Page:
With the proliferation of home 3D printers, a lot of people ask ‘how do you create the 3D models to print?’.
The answers are typically “I download it from Thingiverse…” or “I model it up using CAD myself” (My answer), the first isn’t that fun and the latter might be too hard for the non-technical crowd. However all is not lost, quite recently a few services have popped up that offer Photogammetry where you can upload a number of photos and back comes a 3D model.
There are a number of options but based off a chat while visiting Beehive Digital Manufacturing over the weekend I decided to give Autodesk’s Catch (was Photofly) another go so I can share the results on how easy it is to create a printable model.
First, find an object you want to create a model of…
I found that it was quite hard to find something that I wanted to create a 3D model of that isn’t copyright or inappropriate in some way, but in the end I found what I now call ‘Soldier Boy’ pictured below. Soldier boy is a ‘piggy bank’ I got as a gift from a group of waitresses whilst on a business trip in China, and it appears generic enough not to infringe on any copyrights! [PS : the other gift I got really was a pig…]
Once you have found the object of choice, you’ll need to place it somewhere where you can take photos of it from 360 degrees. If you’re short of space indoors, you can take it outdoors like what I did :-
Second, take photos…lots of photos…
It is recommended that you set your camera to MANUAL FOCUS such that focus doesn’t change between shots, this helps the photogammetry algorithms. Take photos all around the object, say 20 photos for 360 degrees. Take note that unless you want the top of the head to be a gaping hole, it doesn’t hurt to take another round of photos (say 20 more) from a higher angle.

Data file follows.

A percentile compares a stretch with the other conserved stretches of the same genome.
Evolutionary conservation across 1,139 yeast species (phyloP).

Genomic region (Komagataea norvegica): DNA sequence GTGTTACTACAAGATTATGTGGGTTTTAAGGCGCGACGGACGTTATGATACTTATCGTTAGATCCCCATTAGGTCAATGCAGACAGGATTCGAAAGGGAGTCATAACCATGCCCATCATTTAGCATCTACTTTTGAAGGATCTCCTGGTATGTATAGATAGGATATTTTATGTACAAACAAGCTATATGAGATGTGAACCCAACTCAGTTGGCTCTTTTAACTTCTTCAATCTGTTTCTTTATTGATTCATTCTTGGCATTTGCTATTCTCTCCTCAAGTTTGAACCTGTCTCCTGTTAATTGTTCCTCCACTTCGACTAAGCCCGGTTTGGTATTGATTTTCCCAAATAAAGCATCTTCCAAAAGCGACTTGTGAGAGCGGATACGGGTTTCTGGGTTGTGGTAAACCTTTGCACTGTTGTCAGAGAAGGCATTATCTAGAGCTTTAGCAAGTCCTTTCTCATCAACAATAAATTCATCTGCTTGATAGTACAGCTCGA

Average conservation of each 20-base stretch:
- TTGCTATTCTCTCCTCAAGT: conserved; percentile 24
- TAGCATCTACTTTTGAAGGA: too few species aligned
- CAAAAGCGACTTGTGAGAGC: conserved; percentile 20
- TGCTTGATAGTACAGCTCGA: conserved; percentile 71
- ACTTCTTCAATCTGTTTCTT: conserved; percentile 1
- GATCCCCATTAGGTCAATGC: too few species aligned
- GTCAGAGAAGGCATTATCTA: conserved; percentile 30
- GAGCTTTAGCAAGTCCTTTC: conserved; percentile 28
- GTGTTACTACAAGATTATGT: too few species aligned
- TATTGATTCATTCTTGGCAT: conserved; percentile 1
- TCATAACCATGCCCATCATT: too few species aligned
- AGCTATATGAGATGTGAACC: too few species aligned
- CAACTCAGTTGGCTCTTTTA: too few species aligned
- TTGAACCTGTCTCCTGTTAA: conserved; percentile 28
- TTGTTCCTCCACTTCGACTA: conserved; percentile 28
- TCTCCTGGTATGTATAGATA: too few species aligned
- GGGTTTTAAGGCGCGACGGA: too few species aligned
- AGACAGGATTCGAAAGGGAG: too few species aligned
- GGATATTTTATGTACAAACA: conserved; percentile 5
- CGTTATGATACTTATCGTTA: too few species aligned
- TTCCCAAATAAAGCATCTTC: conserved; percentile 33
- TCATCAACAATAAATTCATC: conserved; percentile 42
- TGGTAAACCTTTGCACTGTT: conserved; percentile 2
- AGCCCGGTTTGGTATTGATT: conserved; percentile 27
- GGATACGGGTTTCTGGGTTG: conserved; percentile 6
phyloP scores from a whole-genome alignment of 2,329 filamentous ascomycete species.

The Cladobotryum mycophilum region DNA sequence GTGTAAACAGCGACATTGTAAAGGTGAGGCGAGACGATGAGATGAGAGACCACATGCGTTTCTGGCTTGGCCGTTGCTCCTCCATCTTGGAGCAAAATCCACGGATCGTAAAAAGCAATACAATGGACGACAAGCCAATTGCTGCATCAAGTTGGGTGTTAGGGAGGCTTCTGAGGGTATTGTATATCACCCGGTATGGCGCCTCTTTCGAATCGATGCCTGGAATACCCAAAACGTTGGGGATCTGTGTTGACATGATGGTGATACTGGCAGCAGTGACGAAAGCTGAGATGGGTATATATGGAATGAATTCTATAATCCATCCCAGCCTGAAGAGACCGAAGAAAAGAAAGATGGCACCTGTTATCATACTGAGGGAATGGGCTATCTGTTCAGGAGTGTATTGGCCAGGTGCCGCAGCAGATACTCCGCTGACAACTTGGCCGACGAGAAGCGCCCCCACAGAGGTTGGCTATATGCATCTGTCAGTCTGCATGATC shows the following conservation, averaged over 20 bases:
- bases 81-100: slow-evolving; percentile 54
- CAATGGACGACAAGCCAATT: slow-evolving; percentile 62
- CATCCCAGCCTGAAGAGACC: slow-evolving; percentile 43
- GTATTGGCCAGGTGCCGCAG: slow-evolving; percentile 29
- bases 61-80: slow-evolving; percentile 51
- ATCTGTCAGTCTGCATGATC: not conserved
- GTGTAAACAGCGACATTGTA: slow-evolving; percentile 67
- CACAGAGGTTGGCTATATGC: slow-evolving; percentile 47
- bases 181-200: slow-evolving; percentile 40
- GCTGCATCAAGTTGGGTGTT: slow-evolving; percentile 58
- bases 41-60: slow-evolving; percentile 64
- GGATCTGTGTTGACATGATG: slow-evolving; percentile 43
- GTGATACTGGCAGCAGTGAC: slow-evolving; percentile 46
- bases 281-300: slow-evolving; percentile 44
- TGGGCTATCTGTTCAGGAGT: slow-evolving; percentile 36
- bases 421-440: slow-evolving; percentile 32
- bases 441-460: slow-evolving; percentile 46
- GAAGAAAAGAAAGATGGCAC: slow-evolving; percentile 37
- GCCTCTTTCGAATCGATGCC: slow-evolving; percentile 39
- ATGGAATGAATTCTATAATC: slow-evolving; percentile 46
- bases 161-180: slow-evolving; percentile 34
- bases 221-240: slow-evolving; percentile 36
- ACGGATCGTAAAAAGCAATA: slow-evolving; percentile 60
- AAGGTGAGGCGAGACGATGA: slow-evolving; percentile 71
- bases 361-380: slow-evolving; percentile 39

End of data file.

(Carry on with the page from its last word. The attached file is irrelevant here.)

I took 50 photos for soldier boy, with extra shots from a low angle to capture features such as his bags and pockets.
Then… Upload them to Photofly/Autodesk Catch…
Presuming you have the program already installed, it is really as simple as selecting all the photos you’ve taken and hitting an upload button. There are some quirks with the program, mine crashed on the first attempt but retrying worked.
You should get your ‘scene’ back to be opened using the ‘Scene Editor’.
The scene editor allows you to preview your model, with some tools to tweak here and there. It shows you a textured model, and the positions it thinks you’ve taken the photos from. Assuming all is well, you shouldn’t need to edit any stitch points.
What is useful in the scene creator is removing obvious artifacts from the model, I ended up getting some extra fence spikes as well as the spike underneath his feet. Removal is easy, use the lasso select tool to select the parts you don’t want and hit delete.
Give your mesh a quick look over to see if the quality is good enough for you. There are 3 quality levels to choose from :- Mobile, Standard and Maximum. The mesh I ended up with looked good enough so there wasn’t a need for me to bump it up to 11.
Now you can export that as an OBJ file!
For no reason than ‘because I can’, I opened the OBJ with its texture files in Meshlab to see that it all exported properly…
But but but… there are holes in it!
Because I couldn’t take photos of the underside of its feet, the mesh is non-manifold and there are these humongous holes under his feet!
So the mesh isn’t perfect and that’s where Meshmixer comes in. Opening the model in Meshmixer helpfully shows and highlights the problem areas with a big blue/red outline as you can see above. Removing the hole was simple, Meshmixer has a tool called ‘Erase & Fill’ where it will delete off selected portions and fill it in to make a solid. i.e. you need to select around the edge/bottom part of the shoes, delete and it will fill it in. You’ll need to edit the tool because the default fill is a huge ‘bulb’/’balloon’.
There are some other useful tools in meshmixer such as the smooth tool to smooth out bumps that might appear here and there but once the model is ‘solid’ it is ready for print. Meshmixer lets you export direct to STL and its straight to the printer!
To the printer!
I took a video of my prints, but I’m too lazy to edit/upload them so photos only below. There was an issue with my printer I haven’t seen for a year that caused some artifacts in the prints, but glad I’ve finally figured it out what the problem is and shouldn’t happen next time…
All in all the models that came out look pretty good. With the photos + uploading + cleaning up, it took perhaps an hour (Autodesk Catch crashed once, Meshmixer crashed thrice…) so it isn’t all that time consuming. Should be alot quicker now that I’ve got the hang of it too [Meshmixer isn’t very intuitive to use…]